In the days of the Armada, a fleet of warships, the scuttlebutt was the rumor or gossip that would spread throughout the ship. Today, Armada Law Corp presents The Scuttlebutt, a daily summery of news articles that people within the cannabis, hemp and plant medicine industries are chatting about along with links to the full articles.
In today’s news:
#californiacannabis – “Humboldt Cannabis reform initiative — which received over 7,000 petition signatures and will be on the March 2024 ballot — would eliminate mixed-light and indoor farming, limit the number of permits the county can issue, cap farm size to 10,000 square feet and only allow one cultivation permit to be issued per person or corporation. Humboldt County Planning and Building Director John Ford told the supervisors that the initiative, if approved by voters, would destroy the viability of legal cannabis farming in the county.
“We could see farms shutting down just because they can’t comply with the regulatory requirements that have been put in place,” Ford said.”
#psilocybin – “Far from the hippie culture of the 1960s that embraced psilocybin and other psychedelics as a way to “turn on, tune in, drop out,” recent studies into the drug’s efficacy have focused on its use in helping reduce the symptoms of post-traumatic stress disorder, anxiety and depression found in combat veterans and survivors of abuse.
House Bill 2107 was advanced by the Oklahoma House of Representatives on Thursday and can now be heard in the Senate. Its author, state Rep. Daniel Pae, R-Lawton, said Texas already has adopted similar legislation, and it’s also being considered in Montana, Missouri, Pennsylvania and Arizona.”
#cbdproducts – “House Speaker Clay Schexnayder, who wrote hemp legislation in 2022, took up the issue with the Louisiana health department, and, according to the Illuminator, he accused the department of “misinterpreting his legislation.”
Health department officials “have acknowledged the agency mistakenly approved about 230 products it shouldn’t have, specifically vape cartridges that some manufacturers disguised as CBD tinctures,” the Illuminator reported.
Schexnayder said nearly 400 unlawful products had been approved.
Some of the confusion around what the Louisiana law permits relates to how many “servings” of THC are permitted in hemp-derived products.”
#californiacannabis – “A messy case of legal fingerpointing between two California companies has apparently ended amicably, with both Unrivaled Brands and People’s California agreeing to a settlement, according to a press release.
Although the terms of the settlement were not immediately disclosed, the end result is that both companies will “request a stay of all pending litigation,” according to the release.
The two companies became involved in a legal brawl last year, suing each other over various allegations of breach of contract, fraud, and other supposed misdeeds.”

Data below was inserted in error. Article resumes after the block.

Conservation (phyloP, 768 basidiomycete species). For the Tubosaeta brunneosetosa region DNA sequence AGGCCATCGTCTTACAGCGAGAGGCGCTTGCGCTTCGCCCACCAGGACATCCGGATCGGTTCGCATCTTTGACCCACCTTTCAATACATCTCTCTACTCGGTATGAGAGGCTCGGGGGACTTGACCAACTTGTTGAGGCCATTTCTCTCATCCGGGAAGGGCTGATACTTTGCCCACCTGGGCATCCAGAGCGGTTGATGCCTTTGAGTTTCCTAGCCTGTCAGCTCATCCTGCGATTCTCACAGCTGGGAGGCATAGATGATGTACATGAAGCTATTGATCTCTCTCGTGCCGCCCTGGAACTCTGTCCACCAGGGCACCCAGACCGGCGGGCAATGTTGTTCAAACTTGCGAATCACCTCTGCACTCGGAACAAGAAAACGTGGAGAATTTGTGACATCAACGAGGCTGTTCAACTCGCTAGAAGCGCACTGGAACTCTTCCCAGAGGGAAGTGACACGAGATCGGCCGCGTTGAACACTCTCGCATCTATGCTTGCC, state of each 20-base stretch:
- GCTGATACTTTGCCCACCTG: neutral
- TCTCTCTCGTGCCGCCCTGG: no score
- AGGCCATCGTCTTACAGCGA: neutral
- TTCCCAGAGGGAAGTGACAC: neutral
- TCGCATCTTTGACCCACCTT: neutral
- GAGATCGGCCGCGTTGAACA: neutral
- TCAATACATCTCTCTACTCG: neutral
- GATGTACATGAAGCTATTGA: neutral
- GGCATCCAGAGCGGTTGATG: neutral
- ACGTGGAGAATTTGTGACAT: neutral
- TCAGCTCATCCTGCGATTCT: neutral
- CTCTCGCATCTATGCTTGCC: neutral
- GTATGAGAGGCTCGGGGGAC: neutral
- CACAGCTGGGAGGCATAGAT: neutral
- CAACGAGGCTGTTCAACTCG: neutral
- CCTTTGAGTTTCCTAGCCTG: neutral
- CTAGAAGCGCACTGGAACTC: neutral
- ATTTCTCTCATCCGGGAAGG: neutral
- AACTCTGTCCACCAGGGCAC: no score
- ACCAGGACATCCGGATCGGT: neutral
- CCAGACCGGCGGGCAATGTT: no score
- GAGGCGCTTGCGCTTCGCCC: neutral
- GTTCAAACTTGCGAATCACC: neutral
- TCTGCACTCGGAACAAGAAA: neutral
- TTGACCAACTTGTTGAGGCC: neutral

#cannabis – “Tens of thousands of commercial truckers are leaving their jobs, resulting in higher prices and barren shelves. What’s motivating this mass exodus? Look no further than the federal government’s outdated policies toward marijuana.
Despite the reality that state governments have legalized cannabis use under certain circumstances for the majority of Americans, the federal government still classifies it in the same legal category (Schedule I) as heroin. As a result, commercially licensed truckers are strictly forbidden from consuming cannabis products during their off hours — even if they reside in a state where such use is legal.”
#cannabislaw – “A would-be cannabis business owner is bringing his constitutional challenge to Washington state’s residency requirement for cannabis operators to the Ninth Circuit.
In a notice filed Tuesday, Todd Brinkmeyer said he would appeal a February order issued by U.S. District Judge Benjamin H. Settle, which ended his lawsuit against the Washington State Liquor and Cannabis Board and found that the dormant commerce clause of the U.S. Constitution could not apply to cannabis because of its federal illegality.
The federal district court’s decision was at odds with a First Circuit ruling from August, which determined that the constitutional doctrine, which bars states’ ability to restrict interstate commerce, applied to Maine’s medical cannabis program and that regulators could not bar out-of-state investors from participating in the market.”
#cannabislaw – “In a complaint filed Thursday in Virgin Islands federal court, Ariel Petersen claimed that cannabis’ current classification under the CSA violates the Administrative Procedure Act in three ways, and asked the court to find that the DEA’s criteria and decisions were invalid and block the attorney general from keeping cannabis as a Schedule I substance.
According to the complaint, Congress has authorized the attorney general to remove any drug or substance from the schedules if those substances do not meet the requirements for inclusion, and requires the attorney general to update and republish its classifications on a biannual basis.
Petersen’s suit, however, alleges that these updates are subject to the notice-and-comment requirements of the APA, and that the government has not followed those procedures in its decision to keep cannabis on the CSA Schedule I list.”